• Communication: voice your planned line and plan to the group. Two-way radios are best. This allows the guide to voice any concerns, signal when it’s OK to ski, and give ski beta and advice on hazards. Without two-way radios, maintaining yelling distance is an option (when possible), or if within visual sight, hand signals are also an option. 

Hiring a backcountry ski guide will ensure that your group is led by someone that considers all these protocols. And will take the lead on making sure everyone else is aware of and participating in a safe but fun and rewarding experience. Never forget that it’s OK to voice concerns or any observed hazards to the guide. When you tour with Wasatch Mountain Guides, you are part of a group. In order to succeed as a group, everyone needs to feel welcome to participate. 

The Debrief

Once back at the trailhead we’ll exchange high fives and other celebratory salutations. We did it. We hope the day was as memorable as you expected. In addition to those feelings of accomplishment, we may also discuss our tour and ski down. Some important questions to ask, during a professional or recreational day out in the backcountry, are:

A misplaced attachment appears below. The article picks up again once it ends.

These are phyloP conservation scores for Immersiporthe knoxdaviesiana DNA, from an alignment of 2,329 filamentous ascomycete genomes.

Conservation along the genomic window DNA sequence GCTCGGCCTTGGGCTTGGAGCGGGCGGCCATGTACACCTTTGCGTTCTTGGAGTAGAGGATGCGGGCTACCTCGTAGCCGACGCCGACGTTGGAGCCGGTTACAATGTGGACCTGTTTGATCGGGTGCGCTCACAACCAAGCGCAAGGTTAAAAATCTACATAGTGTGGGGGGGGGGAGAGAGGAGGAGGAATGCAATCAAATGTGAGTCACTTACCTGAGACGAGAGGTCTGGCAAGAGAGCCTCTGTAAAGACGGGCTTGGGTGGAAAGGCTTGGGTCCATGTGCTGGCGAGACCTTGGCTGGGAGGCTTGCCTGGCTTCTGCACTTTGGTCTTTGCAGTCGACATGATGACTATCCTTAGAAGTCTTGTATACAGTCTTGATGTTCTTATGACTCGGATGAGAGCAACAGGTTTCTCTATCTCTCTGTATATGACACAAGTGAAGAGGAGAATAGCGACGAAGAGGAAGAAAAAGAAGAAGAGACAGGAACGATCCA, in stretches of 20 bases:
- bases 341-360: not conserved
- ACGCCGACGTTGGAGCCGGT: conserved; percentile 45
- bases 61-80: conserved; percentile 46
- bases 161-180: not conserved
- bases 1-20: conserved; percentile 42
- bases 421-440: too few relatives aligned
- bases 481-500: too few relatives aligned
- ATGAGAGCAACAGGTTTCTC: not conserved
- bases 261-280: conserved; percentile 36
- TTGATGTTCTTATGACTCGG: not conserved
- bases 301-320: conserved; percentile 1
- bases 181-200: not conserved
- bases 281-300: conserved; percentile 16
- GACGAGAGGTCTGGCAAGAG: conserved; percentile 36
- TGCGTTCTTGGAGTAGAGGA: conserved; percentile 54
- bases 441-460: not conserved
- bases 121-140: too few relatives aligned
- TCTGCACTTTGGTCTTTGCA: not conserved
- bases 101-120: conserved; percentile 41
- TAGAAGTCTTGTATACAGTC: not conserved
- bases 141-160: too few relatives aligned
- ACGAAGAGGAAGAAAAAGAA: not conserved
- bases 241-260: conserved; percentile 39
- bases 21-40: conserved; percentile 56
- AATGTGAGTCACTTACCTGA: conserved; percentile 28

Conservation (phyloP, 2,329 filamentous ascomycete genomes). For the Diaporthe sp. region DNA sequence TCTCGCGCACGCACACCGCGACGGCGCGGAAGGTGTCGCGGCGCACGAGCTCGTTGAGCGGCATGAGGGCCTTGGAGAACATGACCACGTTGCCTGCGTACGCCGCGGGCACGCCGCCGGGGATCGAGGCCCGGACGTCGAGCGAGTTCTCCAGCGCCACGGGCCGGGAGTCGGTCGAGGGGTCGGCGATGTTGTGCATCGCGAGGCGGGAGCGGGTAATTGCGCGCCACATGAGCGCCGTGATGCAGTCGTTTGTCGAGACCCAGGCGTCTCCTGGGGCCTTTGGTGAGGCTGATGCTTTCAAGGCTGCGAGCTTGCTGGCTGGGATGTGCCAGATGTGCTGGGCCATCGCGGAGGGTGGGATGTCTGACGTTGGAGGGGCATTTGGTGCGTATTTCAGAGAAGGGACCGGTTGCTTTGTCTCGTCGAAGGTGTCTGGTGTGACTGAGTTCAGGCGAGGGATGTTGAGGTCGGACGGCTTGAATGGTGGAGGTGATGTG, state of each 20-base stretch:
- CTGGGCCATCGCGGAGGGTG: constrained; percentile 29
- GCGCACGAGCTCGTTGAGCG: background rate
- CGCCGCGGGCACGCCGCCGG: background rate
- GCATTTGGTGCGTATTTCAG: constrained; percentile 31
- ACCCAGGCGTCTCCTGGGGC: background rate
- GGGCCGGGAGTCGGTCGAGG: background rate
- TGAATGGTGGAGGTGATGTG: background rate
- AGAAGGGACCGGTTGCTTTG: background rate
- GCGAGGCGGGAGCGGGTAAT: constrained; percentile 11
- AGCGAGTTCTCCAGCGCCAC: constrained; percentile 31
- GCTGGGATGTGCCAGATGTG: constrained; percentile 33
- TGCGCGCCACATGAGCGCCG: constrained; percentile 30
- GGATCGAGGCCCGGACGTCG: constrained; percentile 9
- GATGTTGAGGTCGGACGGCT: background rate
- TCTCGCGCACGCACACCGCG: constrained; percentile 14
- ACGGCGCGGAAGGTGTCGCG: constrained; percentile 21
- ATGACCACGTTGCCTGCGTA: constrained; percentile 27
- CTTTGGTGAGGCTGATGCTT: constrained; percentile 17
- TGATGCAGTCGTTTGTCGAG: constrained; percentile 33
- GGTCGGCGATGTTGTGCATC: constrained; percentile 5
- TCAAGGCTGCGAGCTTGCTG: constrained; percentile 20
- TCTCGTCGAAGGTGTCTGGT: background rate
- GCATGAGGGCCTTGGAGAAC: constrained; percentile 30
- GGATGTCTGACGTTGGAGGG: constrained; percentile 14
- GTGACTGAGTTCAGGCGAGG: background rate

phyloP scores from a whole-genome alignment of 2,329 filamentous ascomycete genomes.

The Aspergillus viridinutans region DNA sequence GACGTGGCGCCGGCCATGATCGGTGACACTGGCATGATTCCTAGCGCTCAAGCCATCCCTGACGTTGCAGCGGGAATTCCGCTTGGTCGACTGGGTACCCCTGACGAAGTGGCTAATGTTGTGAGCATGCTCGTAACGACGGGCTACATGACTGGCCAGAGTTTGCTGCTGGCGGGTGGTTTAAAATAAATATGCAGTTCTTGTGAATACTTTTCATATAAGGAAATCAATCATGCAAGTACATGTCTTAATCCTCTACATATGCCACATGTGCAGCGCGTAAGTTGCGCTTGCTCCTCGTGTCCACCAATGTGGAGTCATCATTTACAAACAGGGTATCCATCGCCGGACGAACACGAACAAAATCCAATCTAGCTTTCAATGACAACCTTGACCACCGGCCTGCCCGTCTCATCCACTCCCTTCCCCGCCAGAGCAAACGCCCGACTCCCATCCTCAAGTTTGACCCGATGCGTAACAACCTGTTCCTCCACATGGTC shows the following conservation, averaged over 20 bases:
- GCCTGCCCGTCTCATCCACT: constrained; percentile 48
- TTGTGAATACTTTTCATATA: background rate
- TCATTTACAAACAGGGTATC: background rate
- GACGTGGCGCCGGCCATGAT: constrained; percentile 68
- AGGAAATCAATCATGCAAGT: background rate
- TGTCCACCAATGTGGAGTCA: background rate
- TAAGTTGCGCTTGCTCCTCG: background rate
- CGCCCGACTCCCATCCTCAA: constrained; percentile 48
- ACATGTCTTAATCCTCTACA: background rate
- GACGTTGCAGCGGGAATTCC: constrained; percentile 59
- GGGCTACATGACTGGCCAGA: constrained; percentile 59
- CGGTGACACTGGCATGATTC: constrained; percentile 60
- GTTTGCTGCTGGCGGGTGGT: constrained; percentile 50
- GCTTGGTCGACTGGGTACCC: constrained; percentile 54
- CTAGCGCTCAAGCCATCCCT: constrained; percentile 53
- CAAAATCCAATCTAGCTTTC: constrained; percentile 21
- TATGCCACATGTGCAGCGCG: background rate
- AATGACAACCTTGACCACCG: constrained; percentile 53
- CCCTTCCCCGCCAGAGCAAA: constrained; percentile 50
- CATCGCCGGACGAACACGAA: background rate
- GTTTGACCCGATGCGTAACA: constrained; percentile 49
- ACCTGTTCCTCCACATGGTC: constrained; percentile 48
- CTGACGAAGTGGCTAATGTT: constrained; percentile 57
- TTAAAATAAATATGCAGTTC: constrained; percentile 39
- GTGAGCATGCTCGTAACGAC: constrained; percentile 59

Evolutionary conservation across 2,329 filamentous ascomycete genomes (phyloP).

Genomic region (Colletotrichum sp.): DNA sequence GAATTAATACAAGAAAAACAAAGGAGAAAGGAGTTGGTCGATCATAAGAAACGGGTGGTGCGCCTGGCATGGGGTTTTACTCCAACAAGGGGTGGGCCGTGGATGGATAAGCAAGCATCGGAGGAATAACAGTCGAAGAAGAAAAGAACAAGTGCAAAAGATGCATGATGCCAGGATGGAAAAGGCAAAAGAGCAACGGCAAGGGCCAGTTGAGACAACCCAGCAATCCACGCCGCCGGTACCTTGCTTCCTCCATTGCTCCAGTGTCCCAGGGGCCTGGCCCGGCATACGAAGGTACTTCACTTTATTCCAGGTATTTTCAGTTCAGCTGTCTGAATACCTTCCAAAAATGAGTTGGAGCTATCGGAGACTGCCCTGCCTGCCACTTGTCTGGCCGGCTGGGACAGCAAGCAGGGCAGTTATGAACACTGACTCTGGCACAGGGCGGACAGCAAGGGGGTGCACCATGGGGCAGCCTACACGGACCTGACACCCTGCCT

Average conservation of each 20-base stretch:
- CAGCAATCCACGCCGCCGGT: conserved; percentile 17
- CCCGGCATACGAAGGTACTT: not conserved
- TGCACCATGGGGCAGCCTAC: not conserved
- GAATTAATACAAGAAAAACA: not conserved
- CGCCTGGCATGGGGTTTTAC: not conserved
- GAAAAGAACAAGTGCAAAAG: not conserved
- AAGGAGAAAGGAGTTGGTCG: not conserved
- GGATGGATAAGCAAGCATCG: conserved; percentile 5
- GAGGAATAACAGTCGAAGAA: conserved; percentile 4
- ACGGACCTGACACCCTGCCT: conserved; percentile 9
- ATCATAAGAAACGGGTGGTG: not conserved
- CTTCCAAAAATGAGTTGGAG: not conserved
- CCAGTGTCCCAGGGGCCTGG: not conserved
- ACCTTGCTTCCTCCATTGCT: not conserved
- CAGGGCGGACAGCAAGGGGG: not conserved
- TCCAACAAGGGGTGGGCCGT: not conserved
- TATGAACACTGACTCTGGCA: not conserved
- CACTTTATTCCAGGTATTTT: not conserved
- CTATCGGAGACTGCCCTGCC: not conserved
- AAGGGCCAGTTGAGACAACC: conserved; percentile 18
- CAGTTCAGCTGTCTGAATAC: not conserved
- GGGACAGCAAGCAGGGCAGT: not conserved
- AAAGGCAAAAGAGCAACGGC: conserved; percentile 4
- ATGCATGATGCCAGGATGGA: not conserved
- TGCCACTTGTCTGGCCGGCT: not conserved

• What went wrong?
  • What went right?
  • When were we most at risk?
  • Should we have done anything different?
  • Lastly, relish in the experience with each other!     

The American Avalanche Institute uses this list:

  • Any bad decisions today?
  • Did you manage the terrain well? Any improvements?
  • Did the conditions match the avalanche forecast?
  • Any concerns for future tours?
  • Any observations you can submit to the local forecast center?

You can be sure that the guide/s on your tour will debrief each other or with their guide operation. Your guide might not get so in-depth with you, but rest assured that your guide will be considering all these factors following your ski tour.

The Takeaway

What did you learn while backcountry skiing or splitboarding? Use this opportunity when hiring a ski guide to make many mental or written notes concerning how to make your uphill and downhill travel more efficient. Focus on layering, the uphill terrain assessment, equipment use, the descent, communication, etc. I know that I am continually honing my skills. There is always something to learn and apply during your next skiing or snowboarding experience. 

We all love to ride the snow, and Wasatch Mountain Guides wants to share that love for mountains and snow with you. Contact us at any time and we can discuss a customized backcountry skiing tripavalanche education course, or mountaineering mentorship that fits your skills and goals. Until then, enjoy the riding!